The VW Jetta with a turbo is a different design than the FFH. The Jetta has a similar setup to the Honda hybrids (save for the new Accord Hybrid) which sandwich a small electric motor between the engine and transmission. The Toyota & Ford hybrids (along with the new Honda Accord Hybrid) use the superior two-motor hybrid design which consists of the ICE and two electric motors with planetary gears acting as the transmission. There is no separate transmission. The eCVT includes both electric motors and the gears that connect them to the ICE.

 

Another reason for no turbo in the hybrid is that the RPMs at which a turbo is effective are not what is needed on a hybrid.


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#11 OFFLINE   Sleddog

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Posted 07 October 2013 - 08:47 PM

I just don't get it...  You buy a Hybrid for the mileage (and the tech).  Why do folks want to turn it into a hot rod?  I'm  reading some this stuff about doing engine mods and think "why"?  It's a Fusion Hybrid, not a mustang.  I'm surprised no one has mentioned or asked about putting a fart can on one.  :drop:


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#12 OFFLINE   acdii

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Posted 07 October 2013 - 08:50 PM

I just don't get it...  You buy a Hybrid for the mileage (and the tech).  Why do folks want to turn it into a hot rod?  I'm  reading some this stuff about doing engine mods and think "why"?  It's a Fusion Hybrid, not a mustang.  I'm surprised no one has mentioned or asked about putting a fart can on one.  :drop:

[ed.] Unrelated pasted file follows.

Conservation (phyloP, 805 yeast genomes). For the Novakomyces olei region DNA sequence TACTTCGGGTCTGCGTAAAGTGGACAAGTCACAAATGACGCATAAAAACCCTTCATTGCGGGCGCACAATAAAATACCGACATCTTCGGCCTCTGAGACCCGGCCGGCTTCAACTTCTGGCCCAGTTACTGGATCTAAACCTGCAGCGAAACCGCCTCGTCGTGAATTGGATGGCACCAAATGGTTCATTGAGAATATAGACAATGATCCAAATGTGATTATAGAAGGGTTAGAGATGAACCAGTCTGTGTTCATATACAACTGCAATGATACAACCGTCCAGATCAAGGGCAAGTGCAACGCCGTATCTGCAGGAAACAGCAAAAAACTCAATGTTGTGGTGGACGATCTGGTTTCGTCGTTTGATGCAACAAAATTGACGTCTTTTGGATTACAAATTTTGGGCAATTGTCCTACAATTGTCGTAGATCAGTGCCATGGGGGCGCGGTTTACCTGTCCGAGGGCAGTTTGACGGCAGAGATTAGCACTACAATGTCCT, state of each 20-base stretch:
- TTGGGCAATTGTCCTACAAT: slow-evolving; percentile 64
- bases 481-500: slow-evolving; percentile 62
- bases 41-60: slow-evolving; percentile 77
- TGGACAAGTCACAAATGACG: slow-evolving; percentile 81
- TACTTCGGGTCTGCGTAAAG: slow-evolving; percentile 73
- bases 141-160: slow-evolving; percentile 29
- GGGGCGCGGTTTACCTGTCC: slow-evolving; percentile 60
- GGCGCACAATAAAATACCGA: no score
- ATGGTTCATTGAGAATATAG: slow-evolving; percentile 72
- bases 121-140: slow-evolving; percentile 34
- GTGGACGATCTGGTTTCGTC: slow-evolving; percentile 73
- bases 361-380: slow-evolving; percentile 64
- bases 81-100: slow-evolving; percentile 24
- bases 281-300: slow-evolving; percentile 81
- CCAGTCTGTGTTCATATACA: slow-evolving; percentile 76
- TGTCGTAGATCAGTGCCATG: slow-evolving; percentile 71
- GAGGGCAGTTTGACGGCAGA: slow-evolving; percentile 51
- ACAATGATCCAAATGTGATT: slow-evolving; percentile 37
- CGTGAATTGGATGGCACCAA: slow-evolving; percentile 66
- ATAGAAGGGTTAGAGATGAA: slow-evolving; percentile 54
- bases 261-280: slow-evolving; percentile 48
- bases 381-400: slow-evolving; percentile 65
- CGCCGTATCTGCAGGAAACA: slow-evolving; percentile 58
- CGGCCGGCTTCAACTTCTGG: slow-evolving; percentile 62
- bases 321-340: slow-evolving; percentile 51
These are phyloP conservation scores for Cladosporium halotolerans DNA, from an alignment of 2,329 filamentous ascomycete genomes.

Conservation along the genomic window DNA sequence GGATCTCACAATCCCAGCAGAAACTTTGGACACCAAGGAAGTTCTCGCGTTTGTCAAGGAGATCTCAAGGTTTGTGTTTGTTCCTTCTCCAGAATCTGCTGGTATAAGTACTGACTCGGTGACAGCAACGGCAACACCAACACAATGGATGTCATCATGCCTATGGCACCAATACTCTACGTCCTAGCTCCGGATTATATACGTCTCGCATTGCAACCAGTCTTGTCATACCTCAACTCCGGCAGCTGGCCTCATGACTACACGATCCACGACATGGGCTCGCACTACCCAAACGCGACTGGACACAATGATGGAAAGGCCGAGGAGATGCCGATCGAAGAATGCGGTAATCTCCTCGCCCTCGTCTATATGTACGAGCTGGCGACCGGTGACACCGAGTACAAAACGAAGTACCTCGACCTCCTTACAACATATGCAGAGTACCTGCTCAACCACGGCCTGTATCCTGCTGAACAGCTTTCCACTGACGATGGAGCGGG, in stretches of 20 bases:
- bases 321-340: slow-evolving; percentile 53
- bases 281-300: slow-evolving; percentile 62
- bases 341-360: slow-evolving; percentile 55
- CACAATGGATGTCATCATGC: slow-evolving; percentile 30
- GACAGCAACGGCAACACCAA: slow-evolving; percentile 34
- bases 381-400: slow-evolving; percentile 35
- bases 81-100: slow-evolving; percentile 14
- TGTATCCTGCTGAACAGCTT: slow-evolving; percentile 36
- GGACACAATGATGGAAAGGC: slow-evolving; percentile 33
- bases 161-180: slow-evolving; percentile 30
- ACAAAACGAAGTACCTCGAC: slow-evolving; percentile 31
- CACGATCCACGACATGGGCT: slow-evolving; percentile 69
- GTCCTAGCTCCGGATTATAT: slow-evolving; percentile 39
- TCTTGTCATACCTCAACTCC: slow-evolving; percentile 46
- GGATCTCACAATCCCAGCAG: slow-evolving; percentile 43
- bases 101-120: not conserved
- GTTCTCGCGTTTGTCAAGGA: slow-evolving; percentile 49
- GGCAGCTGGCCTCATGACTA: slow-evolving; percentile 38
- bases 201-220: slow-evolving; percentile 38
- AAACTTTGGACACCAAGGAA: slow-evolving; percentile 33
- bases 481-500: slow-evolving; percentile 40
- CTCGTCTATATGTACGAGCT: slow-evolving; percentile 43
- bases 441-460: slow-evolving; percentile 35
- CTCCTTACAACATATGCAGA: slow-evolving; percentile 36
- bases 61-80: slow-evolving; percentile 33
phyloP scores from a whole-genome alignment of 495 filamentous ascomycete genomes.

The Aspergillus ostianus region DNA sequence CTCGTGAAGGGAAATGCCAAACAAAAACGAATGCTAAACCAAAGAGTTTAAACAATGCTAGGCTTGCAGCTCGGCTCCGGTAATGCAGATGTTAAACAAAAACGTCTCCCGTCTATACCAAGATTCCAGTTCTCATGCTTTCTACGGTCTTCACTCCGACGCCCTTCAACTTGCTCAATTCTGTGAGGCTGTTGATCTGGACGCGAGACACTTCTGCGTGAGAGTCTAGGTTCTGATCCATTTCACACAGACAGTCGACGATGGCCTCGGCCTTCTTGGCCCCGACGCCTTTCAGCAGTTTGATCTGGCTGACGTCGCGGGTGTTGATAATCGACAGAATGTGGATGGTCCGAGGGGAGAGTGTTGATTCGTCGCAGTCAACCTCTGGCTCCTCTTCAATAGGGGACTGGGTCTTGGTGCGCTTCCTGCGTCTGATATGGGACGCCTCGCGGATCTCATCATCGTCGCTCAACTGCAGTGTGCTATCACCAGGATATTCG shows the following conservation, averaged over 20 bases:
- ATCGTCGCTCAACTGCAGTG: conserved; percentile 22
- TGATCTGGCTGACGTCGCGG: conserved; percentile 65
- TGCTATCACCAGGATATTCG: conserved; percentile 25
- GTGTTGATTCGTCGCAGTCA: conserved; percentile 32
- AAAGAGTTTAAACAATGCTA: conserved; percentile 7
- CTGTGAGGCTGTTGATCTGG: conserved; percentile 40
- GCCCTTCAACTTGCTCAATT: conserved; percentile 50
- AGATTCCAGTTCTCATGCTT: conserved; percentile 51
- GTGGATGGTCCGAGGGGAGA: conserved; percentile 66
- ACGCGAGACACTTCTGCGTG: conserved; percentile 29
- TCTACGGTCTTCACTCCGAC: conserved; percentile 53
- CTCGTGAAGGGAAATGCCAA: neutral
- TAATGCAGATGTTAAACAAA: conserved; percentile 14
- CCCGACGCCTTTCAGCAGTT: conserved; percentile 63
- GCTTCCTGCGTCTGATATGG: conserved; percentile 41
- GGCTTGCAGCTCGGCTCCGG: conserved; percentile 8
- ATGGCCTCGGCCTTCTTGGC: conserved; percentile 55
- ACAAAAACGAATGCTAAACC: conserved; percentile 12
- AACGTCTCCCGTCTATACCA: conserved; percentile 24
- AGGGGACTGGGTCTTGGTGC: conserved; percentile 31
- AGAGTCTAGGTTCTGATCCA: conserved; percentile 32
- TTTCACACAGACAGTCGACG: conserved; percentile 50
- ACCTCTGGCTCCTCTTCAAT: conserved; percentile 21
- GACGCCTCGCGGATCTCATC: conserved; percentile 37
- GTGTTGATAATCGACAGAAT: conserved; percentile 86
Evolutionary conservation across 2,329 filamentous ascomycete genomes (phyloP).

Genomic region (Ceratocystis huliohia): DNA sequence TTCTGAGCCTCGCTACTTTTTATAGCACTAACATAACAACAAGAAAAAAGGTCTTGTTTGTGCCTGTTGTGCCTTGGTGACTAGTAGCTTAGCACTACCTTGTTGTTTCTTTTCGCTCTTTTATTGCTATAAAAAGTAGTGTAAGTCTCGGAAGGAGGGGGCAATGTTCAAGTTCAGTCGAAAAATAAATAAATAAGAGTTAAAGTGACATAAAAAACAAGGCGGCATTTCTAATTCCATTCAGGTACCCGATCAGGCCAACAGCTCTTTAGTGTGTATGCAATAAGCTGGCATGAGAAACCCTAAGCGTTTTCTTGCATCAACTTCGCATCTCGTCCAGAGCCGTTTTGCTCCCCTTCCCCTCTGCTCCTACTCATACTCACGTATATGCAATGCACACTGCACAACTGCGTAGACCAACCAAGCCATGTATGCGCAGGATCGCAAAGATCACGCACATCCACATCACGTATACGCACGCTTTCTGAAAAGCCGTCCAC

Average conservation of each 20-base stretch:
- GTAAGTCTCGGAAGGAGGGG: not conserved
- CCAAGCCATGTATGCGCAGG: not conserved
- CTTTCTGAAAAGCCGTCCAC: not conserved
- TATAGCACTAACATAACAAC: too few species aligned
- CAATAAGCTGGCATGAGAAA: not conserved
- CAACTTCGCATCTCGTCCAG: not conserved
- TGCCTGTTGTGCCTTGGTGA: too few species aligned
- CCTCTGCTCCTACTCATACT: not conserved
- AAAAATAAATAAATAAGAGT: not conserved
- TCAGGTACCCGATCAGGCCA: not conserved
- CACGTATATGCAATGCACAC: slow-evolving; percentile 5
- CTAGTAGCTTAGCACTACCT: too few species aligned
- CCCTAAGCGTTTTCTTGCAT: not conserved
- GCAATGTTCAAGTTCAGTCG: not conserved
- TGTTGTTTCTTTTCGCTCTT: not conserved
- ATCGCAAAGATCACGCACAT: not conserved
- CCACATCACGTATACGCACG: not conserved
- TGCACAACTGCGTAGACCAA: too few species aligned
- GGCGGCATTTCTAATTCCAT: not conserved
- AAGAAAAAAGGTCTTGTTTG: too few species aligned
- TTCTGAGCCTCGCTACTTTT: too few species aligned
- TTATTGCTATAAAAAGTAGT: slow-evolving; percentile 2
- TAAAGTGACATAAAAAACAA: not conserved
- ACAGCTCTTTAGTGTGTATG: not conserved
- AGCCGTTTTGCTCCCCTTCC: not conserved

SHHHHHHHHHH Thats the last thing I would ever want to hear. Already sounds like a bad gastric problem as it is.


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#13 OFFLINE   cold_fusion

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Posted 07 October 2013 - 09:36 PM

Delete

 

No flaming allowed, Period.


Edited by acdii, 09 October 2013 - 06:08 PM.
Flaming


#14 OFFLINE   corncobs

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Posted 07 October 2013 - 10:32 PM

I'm sorry but I'm with Sleddog and I did ask myself the same question and I'm not an old fart. I did modify my FFH inside and out (very little) but I would never think about "messing" around with high technology car like the Fusion Hybrid and adding a turbo.

There are much cooler and less expensive cars out there that can be charged up with crazy mods.

All that being said if someone has the cuts to add a turbo to the FFH go for it I will be the first to congratulate.
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#15 OFFLINE   Waldo

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Posted 08 October 2013 - 08:39 AM